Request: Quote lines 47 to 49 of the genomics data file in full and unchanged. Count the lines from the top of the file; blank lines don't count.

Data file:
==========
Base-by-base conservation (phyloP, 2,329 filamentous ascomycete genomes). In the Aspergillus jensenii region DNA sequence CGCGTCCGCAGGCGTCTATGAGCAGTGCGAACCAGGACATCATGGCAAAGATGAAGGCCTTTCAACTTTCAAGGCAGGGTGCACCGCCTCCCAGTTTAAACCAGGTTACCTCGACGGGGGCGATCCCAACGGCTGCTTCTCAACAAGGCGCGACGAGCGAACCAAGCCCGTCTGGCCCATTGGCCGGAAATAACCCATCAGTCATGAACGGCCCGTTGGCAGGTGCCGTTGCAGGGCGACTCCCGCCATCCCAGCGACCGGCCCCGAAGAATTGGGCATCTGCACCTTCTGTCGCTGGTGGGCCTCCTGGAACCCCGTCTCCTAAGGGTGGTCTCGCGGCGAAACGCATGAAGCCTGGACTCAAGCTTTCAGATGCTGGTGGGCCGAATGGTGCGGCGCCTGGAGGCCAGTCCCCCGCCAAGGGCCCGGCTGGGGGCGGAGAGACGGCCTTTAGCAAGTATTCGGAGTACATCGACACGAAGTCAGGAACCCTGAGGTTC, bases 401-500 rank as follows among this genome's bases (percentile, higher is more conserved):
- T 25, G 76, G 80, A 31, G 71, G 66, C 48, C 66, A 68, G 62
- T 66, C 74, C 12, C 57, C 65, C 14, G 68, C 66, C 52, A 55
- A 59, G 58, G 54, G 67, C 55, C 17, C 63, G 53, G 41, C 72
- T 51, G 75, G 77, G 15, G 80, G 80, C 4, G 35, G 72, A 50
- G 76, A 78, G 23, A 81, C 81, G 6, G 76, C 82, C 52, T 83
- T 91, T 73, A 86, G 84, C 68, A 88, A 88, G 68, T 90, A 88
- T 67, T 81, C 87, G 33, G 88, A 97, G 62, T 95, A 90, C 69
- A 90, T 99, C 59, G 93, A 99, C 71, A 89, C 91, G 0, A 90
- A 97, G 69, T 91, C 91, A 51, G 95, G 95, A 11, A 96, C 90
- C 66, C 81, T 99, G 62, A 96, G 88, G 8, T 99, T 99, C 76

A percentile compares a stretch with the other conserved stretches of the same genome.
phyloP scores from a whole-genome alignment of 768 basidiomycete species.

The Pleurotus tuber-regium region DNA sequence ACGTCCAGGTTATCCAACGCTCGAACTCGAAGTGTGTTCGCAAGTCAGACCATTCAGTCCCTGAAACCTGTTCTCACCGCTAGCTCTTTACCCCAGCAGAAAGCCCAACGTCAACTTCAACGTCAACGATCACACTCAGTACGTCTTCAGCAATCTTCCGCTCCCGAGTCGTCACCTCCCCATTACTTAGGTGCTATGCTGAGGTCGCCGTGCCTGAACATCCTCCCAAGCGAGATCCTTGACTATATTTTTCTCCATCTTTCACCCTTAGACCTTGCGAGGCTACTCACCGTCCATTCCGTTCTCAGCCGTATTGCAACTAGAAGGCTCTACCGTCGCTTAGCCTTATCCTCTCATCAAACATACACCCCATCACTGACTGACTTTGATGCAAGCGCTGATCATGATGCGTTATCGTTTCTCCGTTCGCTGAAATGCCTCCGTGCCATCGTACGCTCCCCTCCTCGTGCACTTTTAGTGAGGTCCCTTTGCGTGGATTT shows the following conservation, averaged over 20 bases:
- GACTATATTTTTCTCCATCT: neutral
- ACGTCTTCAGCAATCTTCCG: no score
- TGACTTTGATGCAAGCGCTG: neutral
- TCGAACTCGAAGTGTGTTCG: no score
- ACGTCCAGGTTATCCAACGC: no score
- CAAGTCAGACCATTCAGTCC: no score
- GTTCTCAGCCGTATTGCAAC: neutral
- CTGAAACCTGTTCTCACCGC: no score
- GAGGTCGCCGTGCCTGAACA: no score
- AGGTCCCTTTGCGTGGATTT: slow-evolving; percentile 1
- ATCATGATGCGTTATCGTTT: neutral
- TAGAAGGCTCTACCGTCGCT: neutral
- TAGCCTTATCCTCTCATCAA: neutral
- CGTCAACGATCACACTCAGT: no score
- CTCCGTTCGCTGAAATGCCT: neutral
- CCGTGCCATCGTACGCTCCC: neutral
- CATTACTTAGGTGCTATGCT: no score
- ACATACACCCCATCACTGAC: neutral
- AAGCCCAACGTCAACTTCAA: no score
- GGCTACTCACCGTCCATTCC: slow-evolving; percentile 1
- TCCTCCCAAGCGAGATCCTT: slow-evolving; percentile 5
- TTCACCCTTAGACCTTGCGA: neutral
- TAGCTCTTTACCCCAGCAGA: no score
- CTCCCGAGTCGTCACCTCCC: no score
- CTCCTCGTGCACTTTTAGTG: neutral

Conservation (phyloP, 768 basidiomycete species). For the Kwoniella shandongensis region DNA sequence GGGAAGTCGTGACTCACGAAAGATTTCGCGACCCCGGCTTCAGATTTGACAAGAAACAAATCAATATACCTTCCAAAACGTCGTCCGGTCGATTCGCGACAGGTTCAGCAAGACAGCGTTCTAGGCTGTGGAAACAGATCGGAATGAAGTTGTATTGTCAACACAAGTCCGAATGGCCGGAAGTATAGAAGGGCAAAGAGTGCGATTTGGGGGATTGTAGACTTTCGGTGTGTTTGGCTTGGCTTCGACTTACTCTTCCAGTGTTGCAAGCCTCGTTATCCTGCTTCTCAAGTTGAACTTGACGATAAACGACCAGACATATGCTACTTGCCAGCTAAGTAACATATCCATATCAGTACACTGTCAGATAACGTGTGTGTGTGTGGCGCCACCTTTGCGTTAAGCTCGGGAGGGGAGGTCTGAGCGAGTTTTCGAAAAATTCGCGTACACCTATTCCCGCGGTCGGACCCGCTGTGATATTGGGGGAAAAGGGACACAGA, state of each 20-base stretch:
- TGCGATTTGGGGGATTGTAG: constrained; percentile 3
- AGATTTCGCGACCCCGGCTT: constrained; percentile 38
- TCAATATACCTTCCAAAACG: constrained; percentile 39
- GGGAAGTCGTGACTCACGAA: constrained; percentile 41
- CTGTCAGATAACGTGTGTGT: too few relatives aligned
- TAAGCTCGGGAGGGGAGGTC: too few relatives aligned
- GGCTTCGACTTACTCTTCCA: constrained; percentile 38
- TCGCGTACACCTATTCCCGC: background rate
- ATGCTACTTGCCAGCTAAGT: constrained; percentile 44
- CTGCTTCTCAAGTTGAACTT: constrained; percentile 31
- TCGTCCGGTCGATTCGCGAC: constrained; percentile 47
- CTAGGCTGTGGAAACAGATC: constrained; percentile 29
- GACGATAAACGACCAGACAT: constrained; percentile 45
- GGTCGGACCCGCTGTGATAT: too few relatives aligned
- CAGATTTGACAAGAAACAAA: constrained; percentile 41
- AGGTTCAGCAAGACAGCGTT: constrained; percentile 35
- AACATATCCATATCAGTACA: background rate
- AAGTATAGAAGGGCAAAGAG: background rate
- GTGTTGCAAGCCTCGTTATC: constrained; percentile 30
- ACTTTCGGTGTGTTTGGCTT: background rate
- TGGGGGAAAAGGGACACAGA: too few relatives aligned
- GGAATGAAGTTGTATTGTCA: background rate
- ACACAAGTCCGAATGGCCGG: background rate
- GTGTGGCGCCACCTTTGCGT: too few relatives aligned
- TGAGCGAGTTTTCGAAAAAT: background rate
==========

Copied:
- GGCTTCGACTTACTCTTCCA: constrained; percentile 38
- TCGCGTACACCTATTCCCGC: background rate
- ATGCTACTTGCCAGCTAAGT: constrained; percentile 44